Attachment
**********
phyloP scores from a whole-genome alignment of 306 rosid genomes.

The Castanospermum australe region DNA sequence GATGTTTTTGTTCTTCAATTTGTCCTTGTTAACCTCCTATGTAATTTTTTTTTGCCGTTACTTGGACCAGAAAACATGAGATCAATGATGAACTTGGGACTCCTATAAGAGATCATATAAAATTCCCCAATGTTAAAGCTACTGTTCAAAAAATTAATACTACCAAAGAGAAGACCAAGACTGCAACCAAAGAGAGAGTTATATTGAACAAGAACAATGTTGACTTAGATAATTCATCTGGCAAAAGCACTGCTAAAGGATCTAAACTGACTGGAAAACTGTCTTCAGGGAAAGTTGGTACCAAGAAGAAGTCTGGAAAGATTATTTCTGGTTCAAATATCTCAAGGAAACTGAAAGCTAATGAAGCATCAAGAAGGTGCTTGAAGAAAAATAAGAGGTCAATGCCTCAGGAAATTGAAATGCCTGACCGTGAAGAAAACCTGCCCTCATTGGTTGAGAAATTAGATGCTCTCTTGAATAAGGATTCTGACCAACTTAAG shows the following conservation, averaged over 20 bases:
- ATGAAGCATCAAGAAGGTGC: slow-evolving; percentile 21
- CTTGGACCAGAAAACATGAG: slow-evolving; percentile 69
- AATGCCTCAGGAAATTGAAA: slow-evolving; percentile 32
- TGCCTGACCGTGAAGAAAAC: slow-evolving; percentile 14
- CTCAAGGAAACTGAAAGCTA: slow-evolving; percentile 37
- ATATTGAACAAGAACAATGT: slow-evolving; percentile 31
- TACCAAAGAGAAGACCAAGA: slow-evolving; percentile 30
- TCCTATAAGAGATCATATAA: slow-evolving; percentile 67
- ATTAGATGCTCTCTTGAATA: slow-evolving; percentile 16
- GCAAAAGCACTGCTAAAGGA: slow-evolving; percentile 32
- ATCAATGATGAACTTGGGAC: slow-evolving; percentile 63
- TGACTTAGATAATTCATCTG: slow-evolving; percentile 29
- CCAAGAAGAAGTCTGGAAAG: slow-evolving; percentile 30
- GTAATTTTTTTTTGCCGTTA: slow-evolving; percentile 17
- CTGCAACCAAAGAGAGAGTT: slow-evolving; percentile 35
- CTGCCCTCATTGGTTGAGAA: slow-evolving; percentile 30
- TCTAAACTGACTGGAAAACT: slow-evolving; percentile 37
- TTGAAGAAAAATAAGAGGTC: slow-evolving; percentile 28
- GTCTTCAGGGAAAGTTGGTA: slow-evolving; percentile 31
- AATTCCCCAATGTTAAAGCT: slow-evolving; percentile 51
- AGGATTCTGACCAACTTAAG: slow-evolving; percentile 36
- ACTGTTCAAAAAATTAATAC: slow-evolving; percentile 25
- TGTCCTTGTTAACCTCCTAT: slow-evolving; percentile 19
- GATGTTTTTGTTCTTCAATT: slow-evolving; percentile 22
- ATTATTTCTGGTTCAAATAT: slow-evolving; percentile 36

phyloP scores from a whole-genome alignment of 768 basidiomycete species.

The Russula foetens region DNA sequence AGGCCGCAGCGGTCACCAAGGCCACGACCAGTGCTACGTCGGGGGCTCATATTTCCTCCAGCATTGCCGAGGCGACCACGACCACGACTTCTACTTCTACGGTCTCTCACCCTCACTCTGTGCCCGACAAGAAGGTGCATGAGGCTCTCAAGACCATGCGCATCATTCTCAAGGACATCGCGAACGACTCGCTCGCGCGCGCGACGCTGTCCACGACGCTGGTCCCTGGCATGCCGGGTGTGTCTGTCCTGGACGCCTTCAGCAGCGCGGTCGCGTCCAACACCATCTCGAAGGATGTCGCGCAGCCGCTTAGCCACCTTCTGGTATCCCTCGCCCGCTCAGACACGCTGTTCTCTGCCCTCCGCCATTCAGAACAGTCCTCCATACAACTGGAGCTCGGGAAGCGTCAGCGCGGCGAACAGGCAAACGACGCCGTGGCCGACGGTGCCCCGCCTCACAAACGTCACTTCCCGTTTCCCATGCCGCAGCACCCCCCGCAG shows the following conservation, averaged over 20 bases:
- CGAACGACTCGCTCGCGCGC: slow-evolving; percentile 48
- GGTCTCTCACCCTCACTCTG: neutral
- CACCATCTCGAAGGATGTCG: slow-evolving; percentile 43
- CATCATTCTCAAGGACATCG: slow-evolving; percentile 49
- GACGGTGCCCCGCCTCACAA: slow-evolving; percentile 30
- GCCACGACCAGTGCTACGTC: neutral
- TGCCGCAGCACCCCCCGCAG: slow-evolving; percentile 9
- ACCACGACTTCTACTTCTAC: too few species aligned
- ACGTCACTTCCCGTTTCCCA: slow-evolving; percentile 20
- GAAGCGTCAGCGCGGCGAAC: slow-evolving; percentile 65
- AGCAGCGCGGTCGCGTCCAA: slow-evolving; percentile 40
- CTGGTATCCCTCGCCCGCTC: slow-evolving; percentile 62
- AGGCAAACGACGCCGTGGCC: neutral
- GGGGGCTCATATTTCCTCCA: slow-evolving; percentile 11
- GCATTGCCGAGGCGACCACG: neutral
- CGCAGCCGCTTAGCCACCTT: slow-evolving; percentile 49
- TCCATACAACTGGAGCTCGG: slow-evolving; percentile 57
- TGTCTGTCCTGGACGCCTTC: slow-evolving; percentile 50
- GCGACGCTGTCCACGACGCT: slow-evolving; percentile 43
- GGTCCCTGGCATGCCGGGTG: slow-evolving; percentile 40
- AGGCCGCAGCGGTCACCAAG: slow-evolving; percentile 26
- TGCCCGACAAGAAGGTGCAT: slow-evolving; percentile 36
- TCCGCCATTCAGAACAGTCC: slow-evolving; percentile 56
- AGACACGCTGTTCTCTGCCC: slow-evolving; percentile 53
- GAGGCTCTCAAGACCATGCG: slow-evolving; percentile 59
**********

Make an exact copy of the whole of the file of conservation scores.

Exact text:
phyloP scores from a whole-genome alignment of 306 rosid genomes.

The Castanospermum australe region DNA sequence GATGTTTTTGTTCTTCAATTTGTCCTTGTTAACCTCCTATGTAATTTTTTTTTGCCGTTACTTGGACCAGAAAACATGAGATCAATGATGAACTTGGGACTCCTATAAGAGATCATATAAAATTCCCCAATGTTAAAGCTACTGTTCAAAAAATTAATACTACCAAAGAGAAGACCAAGACTGCAACCAAAGAGAGAGTTATATTGAACAAGAACAATGTTGACTTAGATAATTCATCTGGCAAAAGCACTGCTAAAGGATCTAAACTGACTGGAAAACTGTCTTCAGGGAAAGTTGGTACCAAGAAGAAGTCTGGAAAGATTATTTCTGGTTCAAATATCTCAAGGAAACTGAAAGCTAATGAAGCATCAAGAAGGTGCTTGAAGAAAAATAAGAGGTCAATGCCTCAGGAAATTGAAATGCCTGACCGTGAAGAAAACCTGCCCTCATTGGTTGAGAAATTAGATGCTCTCTTGAATAAGGATTCTGACCAACTTAAG shows the following conservation, averaged over 20 bases:
- ATGAAGCATCAAGAAGGTGC: slow-evolving; percentile 21
- CTTGGACCAGAAAACATGAG: slow-evolving; percentile 69
- AATGCCTCAGGAAATTGAAA: slow-evolving; percentile 32
- TGCCTGACCGTGAAGAAAAC: slow-evolving; percentile 14
- CTCAAGGAAACTGAAAGCTA: slow-evolving; percentile 37
- ATATTGAACAAGAACAATGT: slow-evolving; percentile 31
- TACCAAAGAGAAGACCAAGA: slow-evolving; percentile 30
- TCCTATAAGAGATCATATAA: slow-evolving; percentile 67
- ATTAGATGCTCTCTTGAATA: slow-evolving; percentile 16
- GCAAAAGCACTGCTAAAGGA: slow-evolving; percentile 32
- ATCAATGATGAACTTGGGAC: slow-evolving; percentile 63
- TGACTTAGATAATTCATCTG: slow-evolving; percentile 29
- CCAAGAAGAAGTCTGGAAAG: slow-evolving; percentile 30
- GTAATTTTTTTTTGCCGTTA: slow-evolving; percentile 17
- CTGCAACCAAAGAGAGAGTT: slow-evolving; percentile 35
- CTGCCCTCATTGGTTGAGAA: slow-evolving; percentile 30
- TCTAAACTGACTGGAAAACT: slow-evolving; percentile 37
- TTGAAGAAAAATAAGAGGTC: slow-evolving; percentile 28
- GTCTTCAGGGAAAGTTGGTA: slow-evolving; percentile 31
- AATTCCCCAATGTTAAAGCT: slow-evolving; percentile 51
- AGGATTCTGACCAACTTAAG: slow-evolving; percentile 36
- ACTGTTCAAAAAATTAATAC: slow-evolving; percentile 25
- TGTCCTTGTTAACCTCCTAT: slow-evolving; percentile 19
- GATGTTTTTGTTCTTCAATT: slow-evolving; percentile 22
- ATTATTTCTGGTTCAAATAT: slow-evolving; percentile 36

phyloP scores from a whole-genome alignment of 768 basidiomycete species.

The Russula foetens region DNA sequence AGGCCGCAGCGGTCACCAAGGCCACGACCAGTGCTACGTCGGGGGCTCATATTTCCTCCAGCATTGCCGAGGCGACCACGACCACGACTTCTACTTCTACGGTCTCTCACCCTCACTCTGTGCCCGACAAGAAGGTGCATGAGGCTCTCAAGACCATGCGCATCATTCTCAAGGACATCGCGAACGACTCGCTCGCGCGCGCGACGCTGTCCACGACGCTGGTCCCTGGCATGCCGGGTGTGTCTGTCCTGGACGCCTTCAGCAGCGCGGTCGCGTCCAACACCATCTCGAAGGATGTCGCGCAGCCGCTTAGCCACCTTCTGGTATCCCTCGCCCGCTCAGACACGCTGTTCTCTGCCCTCCGCCATTCAGAACAGTCCTCCATACAACTGGAGCTCGGGAAGCGTCAGCGCGGCGAACAGGCAAACGACGCCGTGGCCGACGGTGCCCCGCCTCACAAACGTCACTTCCCGTTTCCCATGCCGCAGCACCCCCCGCAG shows the following conservation, averaged over 20 bases:
- CGAACGACTCGCTCGCGCGC: slow-evolving; percentile 48
- GGTCTCTCACCCTCACTCTG: neutral
- CACCATCTCGAAGGATGTCG: slow-evolving; percentile 43
- CATCATTCTCAAGGACATCG: slow-evolving; percentile 49
- GACGGTGCCCCGCCTCACAA: slow-evolving; percentile 30
- GCCACGACCAGTGCTACGTC: neutral
- TGCCGCAGCACCCCCCGCAG: slow-evolving; percentile 9
- ACCACGACTTCTACTTCTAC: too few species aligned
- ACGTCACTTCCCGTTTCCCA: slow-evolving; percentile 20
- GAAGCGTCAGCGCGGCGAAC: slow-evolving; percentile 65
- AGCAGCGCGGTCGCGTCCAA: slow-evolving; percentile 40
- CTGGTATCCCTCGCCCGCTC: slow-evolving; percentile 62
- AGGCAAACGACGCCGTGGCC: neutral
- GGGGGCTCATATTTCCTCCA: slow-evolving; percentile 11
- GCATTGCCGAGGCGACCACG: neutral
- CGCAGCCGCTTAGCCACCTT: slow-evolving; percentile 49
- TCCATACAACTGGAGCTCGG: slow-evolving; percentile 57
- TGTCTGTCCTGGACGCCTTC: slow-evolving; percentile 50
- GCGACGCTGTCCACGACGCT: slow-evolving; percentile 43
- GGTCCCTGGCATGCCGGGTG: slow-evolving; percentile 40
- AGGCCGCAGCGGTCACCAAG: slow-evolving; percentile 26
- TGCCCGACAAGAAGGTGCAT: slow-evolving; percentile 36
- TCCGCCATTCAGAACAGTCC: slow-evolving; percentile 56
- AGACACGCTGTTCTCTGCCC: slow-evolving; percentile 53
- GAGGCTCTCAAGACCATGCG: slow-evolving; percentile 59